Leveraged asset-based finance entails raising debt capital for companies where the physical assets or a defined, contractual cash flow form the basis for highly levered non- or limited-recourse funding of assets or projects. Leasing, project financing and whole business securitization are examples of these techniques.

Leveraged finance, like other parts of structured finance, primarily involves identifying, analysing and solving risks. These risks can be arranged into the following groups:

Credit risks and financial risks

Credit risks are concerned with the business and its market. Financial risks which lie within the economy as a whole, for instance, interest rates, foreign exchange rates and tax rates.  

Structural risks

These are risks created by the actual provision of finance including legal, documentation and settlement risks.

There are often different layers of finance involved in leveraged financing. These range from a senior secured bank loan or bond to a subordinated loan or bond. A large part of the role of leveraged financiers is to calculate how each type of finance should be raised. If they overestimate the ability of the company to service its debt, they may lend too much at a low margin and be left holding loans or bonds they cannot sell to the market. If the value of the company is underestimated, the deal may be lost.


Course Outline: Leveraged Finance

 Prof. Ian Giddy

  • What is Leveraged Finance?
    • Applications of leveraged finance
    • Cost of capital and optimal capital structure analysis
    • Proactive leveraged finance: examples and applications
    • Deal-driven leveraged finance: examples and applications
    • Impact of leveraging up on bondholders and lenders
    • Impact of leveraging up on shareholders and share price
  • Valuation in Leveraged Finance: Tools and Applications
    • Asset-based and balance-sheet approaches
    • Comparables-based approaches
    • Measuring and predicting free cash flows to firm (FCFF) and to equity (FCFE)
    • Adjusting and using value of the future free cash flows
    • Establishing required rates of return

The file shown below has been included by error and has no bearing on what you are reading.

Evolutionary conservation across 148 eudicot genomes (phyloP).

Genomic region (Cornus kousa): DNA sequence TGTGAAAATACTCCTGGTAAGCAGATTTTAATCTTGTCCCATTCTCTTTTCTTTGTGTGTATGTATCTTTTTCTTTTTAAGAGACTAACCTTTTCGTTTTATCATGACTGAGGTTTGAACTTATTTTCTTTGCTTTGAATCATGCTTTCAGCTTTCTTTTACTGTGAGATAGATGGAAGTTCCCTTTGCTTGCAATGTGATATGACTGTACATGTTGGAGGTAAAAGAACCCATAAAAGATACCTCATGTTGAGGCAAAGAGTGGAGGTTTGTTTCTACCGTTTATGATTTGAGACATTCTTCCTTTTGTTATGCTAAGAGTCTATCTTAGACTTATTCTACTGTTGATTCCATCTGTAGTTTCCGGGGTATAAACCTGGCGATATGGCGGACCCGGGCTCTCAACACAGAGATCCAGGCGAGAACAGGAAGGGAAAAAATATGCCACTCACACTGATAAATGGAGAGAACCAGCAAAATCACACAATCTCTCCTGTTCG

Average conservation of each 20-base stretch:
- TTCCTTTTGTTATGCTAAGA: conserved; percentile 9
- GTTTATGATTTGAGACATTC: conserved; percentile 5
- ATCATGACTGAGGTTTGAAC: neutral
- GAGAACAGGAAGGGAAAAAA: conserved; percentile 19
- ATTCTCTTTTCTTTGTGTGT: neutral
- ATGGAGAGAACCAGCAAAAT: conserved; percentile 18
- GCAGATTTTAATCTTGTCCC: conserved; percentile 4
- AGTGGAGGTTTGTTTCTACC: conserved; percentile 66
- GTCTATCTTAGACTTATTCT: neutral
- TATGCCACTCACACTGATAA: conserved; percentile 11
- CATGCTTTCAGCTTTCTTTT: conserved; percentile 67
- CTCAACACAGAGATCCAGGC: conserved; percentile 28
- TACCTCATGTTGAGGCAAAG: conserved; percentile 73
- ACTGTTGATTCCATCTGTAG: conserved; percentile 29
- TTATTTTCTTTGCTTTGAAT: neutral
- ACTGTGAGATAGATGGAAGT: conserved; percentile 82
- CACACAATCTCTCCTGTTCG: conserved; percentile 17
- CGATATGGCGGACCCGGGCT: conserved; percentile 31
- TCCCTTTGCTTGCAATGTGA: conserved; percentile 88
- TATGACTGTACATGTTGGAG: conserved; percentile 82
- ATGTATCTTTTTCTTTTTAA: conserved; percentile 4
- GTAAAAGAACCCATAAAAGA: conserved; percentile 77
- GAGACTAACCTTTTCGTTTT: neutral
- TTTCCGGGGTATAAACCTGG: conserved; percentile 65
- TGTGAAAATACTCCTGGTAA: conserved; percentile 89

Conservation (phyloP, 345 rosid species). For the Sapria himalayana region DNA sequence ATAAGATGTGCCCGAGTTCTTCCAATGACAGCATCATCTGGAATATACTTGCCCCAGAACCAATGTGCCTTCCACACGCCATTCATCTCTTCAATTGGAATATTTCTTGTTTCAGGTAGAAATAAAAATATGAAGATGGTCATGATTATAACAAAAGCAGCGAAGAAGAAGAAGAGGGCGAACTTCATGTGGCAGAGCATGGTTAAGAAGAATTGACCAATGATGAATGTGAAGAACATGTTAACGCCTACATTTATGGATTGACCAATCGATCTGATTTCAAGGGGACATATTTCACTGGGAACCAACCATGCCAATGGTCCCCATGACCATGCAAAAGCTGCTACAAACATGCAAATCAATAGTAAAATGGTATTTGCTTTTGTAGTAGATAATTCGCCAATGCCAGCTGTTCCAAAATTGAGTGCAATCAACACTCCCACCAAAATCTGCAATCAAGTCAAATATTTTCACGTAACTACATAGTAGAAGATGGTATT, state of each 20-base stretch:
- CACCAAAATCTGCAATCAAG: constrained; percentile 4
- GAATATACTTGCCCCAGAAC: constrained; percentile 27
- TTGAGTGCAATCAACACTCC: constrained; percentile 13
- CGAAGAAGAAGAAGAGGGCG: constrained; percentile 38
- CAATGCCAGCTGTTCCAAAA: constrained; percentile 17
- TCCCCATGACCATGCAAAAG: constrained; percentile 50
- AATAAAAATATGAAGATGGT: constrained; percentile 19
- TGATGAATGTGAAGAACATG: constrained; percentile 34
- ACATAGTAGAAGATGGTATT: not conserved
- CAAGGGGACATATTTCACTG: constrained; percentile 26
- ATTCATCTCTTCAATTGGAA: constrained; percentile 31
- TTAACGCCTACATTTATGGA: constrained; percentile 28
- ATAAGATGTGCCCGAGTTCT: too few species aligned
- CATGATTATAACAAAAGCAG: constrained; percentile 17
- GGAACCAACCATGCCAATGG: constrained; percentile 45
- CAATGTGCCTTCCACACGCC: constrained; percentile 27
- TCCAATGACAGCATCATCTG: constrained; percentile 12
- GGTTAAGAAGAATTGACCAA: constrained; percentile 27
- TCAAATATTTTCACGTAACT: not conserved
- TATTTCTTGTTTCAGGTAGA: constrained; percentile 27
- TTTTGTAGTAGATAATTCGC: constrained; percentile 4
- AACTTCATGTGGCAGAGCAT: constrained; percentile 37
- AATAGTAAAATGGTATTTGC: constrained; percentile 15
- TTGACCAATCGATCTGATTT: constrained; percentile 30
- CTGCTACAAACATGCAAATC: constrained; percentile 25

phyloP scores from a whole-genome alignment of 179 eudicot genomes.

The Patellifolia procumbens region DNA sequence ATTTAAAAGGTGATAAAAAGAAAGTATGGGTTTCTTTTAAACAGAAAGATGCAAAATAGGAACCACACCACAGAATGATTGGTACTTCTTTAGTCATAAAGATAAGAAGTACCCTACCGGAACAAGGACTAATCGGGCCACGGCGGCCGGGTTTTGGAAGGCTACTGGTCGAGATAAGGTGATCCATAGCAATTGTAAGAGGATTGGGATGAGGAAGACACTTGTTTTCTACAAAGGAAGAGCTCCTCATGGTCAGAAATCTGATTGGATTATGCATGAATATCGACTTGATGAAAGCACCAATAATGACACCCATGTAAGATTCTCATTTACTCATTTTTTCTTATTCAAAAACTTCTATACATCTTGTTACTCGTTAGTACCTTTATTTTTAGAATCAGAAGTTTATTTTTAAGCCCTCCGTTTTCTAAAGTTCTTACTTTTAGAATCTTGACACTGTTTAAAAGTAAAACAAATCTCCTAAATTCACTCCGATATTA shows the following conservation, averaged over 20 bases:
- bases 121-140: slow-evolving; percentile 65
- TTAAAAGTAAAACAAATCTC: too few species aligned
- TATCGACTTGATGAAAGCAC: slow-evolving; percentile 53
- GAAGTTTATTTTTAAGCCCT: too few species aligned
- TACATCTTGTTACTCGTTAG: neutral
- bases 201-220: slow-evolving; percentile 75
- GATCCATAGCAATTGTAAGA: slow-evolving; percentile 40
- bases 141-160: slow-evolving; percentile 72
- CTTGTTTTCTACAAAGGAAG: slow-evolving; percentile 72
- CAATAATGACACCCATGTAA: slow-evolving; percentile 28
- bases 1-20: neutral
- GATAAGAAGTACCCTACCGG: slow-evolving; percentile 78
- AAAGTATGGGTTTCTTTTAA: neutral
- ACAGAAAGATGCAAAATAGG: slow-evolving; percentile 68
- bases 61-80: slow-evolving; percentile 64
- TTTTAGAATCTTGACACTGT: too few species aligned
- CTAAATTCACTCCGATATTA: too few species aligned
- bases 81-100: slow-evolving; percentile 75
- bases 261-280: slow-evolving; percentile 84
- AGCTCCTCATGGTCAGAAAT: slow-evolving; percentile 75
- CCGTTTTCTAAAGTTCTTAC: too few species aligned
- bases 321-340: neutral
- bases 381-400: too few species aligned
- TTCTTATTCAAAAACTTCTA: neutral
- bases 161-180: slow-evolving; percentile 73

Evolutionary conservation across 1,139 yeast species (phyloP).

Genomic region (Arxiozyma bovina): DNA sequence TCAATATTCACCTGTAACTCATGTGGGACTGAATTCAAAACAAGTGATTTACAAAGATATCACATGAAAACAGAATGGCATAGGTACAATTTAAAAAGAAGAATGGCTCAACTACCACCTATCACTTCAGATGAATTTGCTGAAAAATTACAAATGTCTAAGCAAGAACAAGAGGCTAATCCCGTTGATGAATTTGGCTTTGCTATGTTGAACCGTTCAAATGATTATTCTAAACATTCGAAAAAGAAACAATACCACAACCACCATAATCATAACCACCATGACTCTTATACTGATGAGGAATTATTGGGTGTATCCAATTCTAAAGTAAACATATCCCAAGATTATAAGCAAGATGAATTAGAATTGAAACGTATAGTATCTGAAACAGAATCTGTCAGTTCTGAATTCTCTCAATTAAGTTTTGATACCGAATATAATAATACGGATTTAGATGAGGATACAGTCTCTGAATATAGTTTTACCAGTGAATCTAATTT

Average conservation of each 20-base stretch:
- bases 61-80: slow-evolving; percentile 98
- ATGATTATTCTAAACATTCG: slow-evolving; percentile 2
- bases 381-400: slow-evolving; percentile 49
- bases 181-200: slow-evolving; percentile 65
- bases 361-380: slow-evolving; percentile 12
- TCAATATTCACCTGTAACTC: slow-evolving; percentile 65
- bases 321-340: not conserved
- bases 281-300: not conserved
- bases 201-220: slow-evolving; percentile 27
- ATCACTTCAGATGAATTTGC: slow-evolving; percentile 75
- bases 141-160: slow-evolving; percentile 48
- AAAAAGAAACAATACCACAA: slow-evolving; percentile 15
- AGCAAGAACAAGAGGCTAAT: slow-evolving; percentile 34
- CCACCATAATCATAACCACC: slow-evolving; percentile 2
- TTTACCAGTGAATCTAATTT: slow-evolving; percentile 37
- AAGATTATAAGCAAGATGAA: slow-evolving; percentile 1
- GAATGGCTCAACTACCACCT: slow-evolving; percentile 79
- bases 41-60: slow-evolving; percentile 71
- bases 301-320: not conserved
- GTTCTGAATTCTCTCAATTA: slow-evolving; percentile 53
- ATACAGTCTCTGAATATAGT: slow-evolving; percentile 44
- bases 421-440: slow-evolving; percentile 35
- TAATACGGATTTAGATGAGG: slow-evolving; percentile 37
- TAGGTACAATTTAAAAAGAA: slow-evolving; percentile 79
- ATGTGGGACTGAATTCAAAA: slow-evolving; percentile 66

• Sensitivity analysis
  • Leveraged Build-Ups and Leveraged Recapitalization
    • Measuring debt capacity
    • Leverage, tax shield, risk and shareholder value
    • Leveraged finance as a temporary capital structure
    • Impact of high leverage on business efficiency and shareholder risk
    • Leveraged recaps for ownership transition or cash-out
    • Leveraged recaps with share buybacks or special dividends to enhance shareholder value
  • Leveraged Acquisition Financing
    • Finding the optimal financing mix: debt, equity or mezzanine?
    • Corporate taxation and capital structure
    • Bridge financing
    • Subordinated seller financing
    • Bank financing
    • Bond financing
    • Mezzanine debt
    • Private equity
    • Public equity financing
    • Before-and-after divestiture analysis
  • Leveraged Buy-Outs
    • The Essential Role of Leverage and Structured Securities in M&A
    • Example of Spreadsheet-Based Debt Capacity Analysis for Leveraged Finance
    • Focus: Synthetic Ratings and Debt Pricing
    • How to Structure and Price the Leverage for an Acquisition or Buyout
    • Valuation in LBO: “The VC Method”
    • Design of equity or mezzanine participations
    • Paydown and exit analysis
    • Structuring the relationship between the partners
    • What can go wrong, and why
  • Negotiating a Leveraged Buy-Out: Hands-on Application
  • Summary and Conclusions | | | | contact
Copyright ©2005 Ian Giddy. All rights reserved.